Prosecutors in Colombia held a hearing with the partner of alleged drug trafficker Guillermo León Acevedo, alias “Memo Fantasma,” on possible money laundering charges, making her the third family member in his circle to face accusations by the Attorney General’s Office.
The hearing with Catalina Mejía Acosta – who is Colombian but lives in Madrid, Spain – was held virtually May 25, during which the Attorney General’s Office agreed to delay presenting charges against Mejía due to a change in prosecutors. According to court documents, prosecutors are seeking to charge Mejia with aggravated money laundering and illicit enrichment.
Mejía’s defense lawyer, David Espinosa Acuña, also asked prosecutors to not present charges against his client to give the new prosecutor time to possibly interrogate Mejía.
Espinosa admitted to the judge that the request was unusual, but he said that this could “elucidate many questions on the part of the Attorney General’s Office in respect to my client.”
Julio César Ochoa Forero, prosecutor for the Attorney General’s Office, requested that the defense “commit to presenting” Mejia at the Colombian consulate in Spain. Mejía previously failed to appear at the consulate in Madrid when summoned for a hearing.
While the documents do not provide details of the investigation into Mejía by the Attorney General’s Office, Mejía is Acevedo’s partner and the mother of his two youngest children.
Acevedo was formally charged with money laundering and criminal conspiracy in March, and he is currently jailed at La Picota prison in Bogotá. Acevedo faces between 15 and 40 years in prison if convicted.
Acevedo has maintained his innocence, claiming that he is not accused drug lord Memo Fantasma, or “Will the Ghost.”
Acevedo escaped prosecution for decades before being identified as a businessman living in Spain. His shadow life first came to light following the publication of a two-year investigation by InSight Crime in March 2020.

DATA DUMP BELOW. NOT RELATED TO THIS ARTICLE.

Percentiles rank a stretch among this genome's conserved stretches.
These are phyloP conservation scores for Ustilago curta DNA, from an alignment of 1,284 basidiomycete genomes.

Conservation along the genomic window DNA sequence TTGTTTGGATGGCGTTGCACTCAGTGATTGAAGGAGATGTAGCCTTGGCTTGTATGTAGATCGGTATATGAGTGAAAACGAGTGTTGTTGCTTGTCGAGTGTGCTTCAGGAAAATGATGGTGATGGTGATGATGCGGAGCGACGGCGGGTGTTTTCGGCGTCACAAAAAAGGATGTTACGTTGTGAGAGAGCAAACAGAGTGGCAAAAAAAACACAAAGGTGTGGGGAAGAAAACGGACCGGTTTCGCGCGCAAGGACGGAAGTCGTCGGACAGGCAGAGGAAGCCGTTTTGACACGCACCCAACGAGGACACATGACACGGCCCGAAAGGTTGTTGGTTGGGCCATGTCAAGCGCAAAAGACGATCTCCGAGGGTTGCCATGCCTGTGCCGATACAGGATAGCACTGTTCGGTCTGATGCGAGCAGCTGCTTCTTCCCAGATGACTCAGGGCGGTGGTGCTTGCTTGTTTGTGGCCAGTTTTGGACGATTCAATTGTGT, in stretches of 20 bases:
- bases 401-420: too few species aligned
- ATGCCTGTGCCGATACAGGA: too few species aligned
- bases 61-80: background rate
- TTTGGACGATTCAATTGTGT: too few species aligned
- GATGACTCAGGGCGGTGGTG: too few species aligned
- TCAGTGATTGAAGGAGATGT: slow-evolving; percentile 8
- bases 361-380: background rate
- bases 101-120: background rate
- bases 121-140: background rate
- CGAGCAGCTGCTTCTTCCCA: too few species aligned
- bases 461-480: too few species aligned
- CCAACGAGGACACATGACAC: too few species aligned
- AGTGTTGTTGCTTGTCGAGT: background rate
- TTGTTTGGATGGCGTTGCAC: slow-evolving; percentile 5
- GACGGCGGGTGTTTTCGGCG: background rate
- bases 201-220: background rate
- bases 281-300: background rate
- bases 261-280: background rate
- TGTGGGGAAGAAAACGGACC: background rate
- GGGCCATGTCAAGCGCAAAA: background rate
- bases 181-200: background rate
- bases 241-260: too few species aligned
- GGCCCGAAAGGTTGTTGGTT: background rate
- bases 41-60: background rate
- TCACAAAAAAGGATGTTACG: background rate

The InSight Crime investigation revealed Memo Fantasma’s ties with drug trafficking groups in Colombia and his part in the Central Bolivar Bloc of the United Self-Defense Forces of Colombia (Autodefensas Unidas de Colombia – AUC), the umbrella name for what was once Colombia’s shadow paramilitary army.
InSight Crime Analysis
Catalina Mejía is the third Acevedo family member to be alleged to be part of his suspected money laundering schemes.
Also charged in the case are Acevedo’s mother, Margoth de Jesús Giraldo, and his grandmother, Maria Enriqueta Ramírez, both of whom are accused of laundering funds using a series of properties and businesses linked to Acevedo.
In a 30-page charging document filed on October 20, prosecutors alleged that Acevedo and his family have laundered more than 54 billion Colombian pesos (about $14.5 million) through dozens of properties and businesses.
In the charging document, prosecutors detailed real estate used in the suspected money laundering scheme, including 26 parcels in Colombia’s northern department of Córdoba. Prosecutors allege the properties – worth about 43.3 billion Colombian pesos (about $11.5 million) – can be traced back to convicted drug traffickers who later transferred them to companies owned by Acevedo and his family.
Catalina Mejía and Acevedo maintained a relationship and lived together in Spain, out of the spotlight, according to InSight Crime’s investigation.
The investigation identified several properties belonging to Acevedo in Madrid, as well as to two of his businesses, which are registered with a law firm in the same city.